“The United States has not only unilaterally attacked,” Llorenti said, “the United States has become that investigator, has become the prosecutor, has become the judge, has become the jury. Whereas the investigation would have allowed us to establish in an objective manner who is responsible for the attacks, this is an extreme, extreme violation of international law.”
The reason for the UNSC, he explained, is that it has “developed instruments of international law to precisely prevent a situation where the most powerful attack the weakest with impunity and to ensure a balance in the world.”
Llorenti further observed that throughout history there were “many episodes in which…various powers…have acted unilaterally and violently. But that it happened once again does not mean that the UN must accept it.”
“On Wednesday, February 5, 2003, the U.S. Secretary of State came to this room and came to present to us, according to his own words, “convincing proof that there were weapons of mass destruction in Iraq,'” the ambassador said.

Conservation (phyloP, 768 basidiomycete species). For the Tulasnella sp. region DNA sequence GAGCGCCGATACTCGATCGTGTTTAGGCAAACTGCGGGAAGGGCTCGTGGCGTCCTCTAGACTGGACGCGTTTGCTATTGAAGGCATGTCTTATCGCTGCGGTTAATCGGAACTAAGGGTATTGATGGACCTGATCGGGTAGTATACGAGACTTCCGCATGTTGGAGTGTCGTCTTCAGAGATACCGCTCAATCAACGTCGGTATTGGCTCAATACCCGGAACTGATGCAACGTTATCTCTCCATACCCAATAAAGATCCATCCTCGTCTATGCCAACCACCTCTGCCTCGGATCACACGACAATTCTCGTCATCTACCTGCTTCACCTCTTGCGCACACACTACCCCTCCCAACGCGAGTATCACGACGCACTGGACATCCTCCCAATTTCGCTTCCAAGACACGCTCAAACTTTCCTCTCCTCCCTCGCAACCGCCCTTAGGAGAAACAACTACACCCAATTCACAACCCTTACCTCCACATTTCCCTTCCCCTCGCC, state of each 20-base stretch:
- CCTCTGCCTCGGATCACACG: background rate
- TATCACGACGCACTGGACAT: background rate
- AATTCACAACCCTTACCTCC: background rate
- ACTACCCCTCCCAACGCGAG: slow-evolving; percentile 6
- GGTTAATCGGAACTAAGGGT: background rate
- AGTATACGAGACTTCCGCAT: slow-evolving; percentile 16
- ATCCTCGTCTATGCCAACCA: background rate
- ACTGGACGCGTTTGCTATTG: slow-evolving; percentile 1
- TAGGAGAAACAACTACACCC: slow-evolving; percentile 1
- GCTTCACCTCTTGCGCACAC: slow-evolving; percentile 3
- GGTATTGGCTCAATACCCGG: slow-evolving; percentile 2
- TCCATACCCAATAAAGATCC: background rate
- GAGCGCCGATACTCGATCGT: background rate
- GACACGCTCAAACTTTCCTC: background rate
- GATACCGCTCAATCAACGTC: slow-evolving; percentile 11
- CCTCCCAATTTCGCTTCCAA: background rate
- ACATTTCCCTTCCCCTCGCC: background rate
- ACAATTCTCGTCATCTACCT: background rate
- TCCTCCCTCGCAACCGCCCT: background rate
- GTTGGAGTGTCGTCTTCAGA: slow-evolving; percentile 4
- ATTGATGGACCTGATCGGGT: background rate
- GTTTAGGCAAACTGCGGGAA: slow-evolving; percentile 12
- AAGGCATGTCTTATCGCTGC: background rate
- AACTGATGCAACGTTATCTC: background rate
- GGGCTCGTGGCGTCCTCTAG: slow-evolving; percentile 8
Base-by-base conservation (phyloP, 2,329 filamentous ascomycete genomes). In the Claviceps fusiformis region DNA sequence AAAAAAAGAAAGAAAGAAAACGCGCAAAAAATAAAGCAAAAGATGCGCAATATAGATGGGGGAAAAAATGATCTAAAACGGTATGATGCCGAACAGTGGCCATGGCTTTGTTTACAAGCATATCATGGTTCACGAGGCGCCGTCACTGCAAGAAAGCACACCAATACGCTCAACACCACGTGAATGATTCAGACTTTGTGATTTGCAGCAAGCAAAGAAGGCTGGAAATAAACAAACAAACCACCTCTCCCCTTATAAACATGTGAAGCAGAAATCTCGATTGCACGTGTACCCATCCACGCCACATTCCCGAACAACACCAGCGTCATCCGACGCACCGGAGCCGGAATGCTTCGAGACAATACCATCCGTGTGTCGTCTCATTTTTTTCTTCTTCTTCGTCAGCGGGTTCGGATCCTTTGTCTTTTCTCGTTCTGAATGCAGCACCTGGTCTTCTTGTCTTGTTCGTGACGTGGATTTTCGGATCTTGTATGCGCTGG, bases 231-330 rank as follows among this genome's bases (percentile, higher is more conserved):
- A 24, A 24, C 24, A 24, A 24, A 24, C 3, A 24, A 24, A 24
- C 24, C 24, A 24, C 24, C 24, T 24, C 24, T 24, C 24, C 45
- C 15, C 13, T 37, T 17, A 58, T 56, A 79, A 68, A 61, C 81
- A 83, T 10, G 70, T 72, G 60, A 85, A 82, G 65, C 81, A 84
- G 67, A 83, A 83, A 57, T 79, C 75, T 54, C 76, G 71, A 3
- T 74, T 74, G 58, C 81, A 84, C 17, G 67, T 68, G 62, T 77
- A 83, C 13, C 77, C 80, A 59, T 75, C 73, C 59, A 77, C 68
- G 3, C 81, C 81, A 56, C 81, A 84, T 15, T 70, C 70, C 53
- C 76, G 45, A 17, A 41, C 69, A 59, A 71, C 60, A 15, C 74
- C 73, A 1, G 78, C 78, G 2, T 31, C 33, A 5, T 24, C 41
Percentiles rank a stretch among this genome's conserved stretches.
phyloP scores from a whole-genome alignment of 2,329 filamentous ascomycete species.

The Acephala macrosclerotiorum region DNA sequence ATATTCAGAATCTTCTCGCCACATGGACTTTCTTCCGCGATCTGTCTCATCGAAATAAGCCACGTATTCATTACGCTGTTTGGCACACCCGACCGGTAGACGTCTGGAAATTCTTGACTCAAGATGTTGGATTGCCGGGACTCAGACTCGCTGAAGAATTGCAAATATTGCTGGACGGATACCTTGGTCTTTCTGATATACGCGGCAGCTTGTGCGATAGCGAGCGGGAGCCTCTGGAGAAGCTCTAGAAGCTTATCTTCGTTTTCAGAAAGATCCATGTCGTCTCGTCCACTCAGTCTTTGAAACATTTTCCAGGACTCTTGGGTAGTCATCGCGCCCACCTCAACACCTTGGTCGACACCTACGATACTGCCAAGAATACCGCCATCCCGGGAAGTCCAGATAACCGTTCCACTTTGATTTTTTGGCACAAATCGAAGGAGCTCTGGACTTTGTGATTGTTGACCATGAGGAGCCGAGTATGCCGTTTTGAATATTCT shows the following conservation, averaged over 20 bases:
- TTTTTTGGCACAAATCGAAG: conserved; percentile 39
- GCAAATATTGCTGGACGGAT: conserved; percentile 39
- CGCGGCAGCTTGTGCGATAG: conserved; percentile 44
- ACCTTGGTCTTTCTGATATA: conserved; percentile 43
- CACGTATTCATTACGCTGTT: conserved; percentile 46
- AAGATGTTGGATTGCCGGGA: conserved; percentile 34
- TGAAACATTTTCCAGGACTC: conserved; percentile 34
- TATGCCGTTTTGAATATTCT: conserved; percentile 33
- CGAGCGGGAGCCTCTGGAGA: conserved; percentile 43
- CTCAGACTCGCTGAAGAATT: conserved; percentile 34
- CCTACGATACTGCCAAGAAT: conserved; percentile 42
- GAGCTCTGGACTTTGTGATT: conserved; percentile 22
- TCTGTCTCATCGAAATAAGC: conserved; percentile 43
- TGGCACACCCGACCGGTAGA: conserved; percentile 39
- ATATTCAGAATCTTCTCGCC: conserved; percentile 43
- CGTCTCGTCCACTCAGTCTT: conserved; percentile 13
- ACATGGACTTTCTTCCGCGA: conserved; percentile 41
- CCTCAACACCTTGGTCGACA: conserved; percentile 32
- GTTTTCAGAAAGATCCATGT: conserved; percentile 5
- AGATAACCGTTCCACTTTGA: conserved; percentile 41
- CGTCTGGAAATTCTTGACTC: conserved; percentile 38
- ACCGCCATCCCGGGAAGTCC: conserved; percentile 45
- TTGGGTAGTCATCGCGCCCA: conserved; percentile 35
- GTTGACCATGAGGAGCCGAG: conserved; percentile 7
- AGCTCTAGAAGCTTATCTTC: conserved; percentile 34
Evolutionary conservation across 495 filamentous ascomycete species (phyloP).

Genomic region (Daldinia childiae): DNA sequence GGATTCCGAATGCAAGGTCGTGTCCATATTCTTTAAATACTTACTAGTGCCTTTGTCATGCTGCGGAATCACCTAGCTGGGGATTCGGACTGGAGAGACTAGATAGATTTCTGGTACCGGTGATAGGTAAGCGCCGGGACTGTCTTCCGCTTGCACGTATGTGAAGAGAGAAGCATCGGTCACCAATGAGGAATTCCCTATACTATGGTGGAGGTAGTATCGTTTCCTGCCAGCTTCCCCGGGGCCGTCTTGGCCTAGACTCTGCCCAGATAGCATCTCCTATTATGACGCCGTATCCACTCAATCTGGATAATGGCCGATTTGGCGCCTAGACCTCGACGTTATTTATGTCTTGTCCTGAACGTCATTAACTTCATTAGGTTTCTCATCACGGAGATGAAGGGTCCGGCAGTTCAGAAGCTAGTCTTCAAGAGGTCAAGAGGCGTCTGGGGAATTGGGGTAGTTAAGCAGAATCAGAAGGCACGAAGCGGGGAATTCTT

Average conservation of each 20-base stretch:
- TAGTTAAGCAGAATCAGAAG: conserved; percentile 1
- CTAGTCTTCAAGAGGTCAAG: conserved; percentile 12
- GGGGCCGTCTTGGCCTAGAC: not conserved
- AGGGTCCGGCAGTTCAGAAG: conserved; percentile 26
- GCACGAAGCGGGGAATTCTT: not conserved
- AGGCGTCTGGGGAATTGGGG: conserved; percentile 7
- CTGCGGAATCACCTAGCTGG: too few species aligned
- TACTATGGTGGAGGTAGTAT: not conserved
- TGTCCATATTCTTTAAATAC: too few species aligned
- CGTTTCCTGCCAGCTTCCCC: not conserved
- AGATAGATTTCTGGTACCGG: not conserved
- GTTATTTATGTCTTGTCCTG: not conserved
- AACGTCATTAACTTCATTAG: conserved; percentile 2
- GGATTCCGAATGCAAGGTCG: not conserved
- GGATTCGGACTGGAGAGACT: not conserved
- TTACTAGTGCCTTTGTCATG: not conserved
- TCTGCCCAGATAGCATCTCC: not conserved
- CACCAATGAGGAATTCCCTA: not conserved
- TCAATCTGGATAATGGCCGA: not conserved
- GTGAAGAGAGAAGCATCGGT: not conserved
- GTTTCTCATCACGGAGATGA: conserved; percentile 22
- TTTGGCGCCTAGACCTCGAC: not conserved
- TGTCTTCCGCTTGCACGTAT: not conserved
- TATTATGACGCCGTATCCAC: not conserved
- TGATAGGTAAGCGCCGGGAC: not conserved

Then, holding the image of Powell, Llorenti continued: “I believe that we must absolutely remember these pictures…We were told that there were weapons of mass destruction in Iraq and this was the motivation for the invasion. After the invasion there were 1 million deaths and it launched a series of atrocities in that region. Could we talk about [the Islamic State] if that invasion had not taken place? Could we talk about the serious and horrendous attacks in various parts of the world if that illegal invasion had not taken place? I believe it is vital to remember what history teaches us.”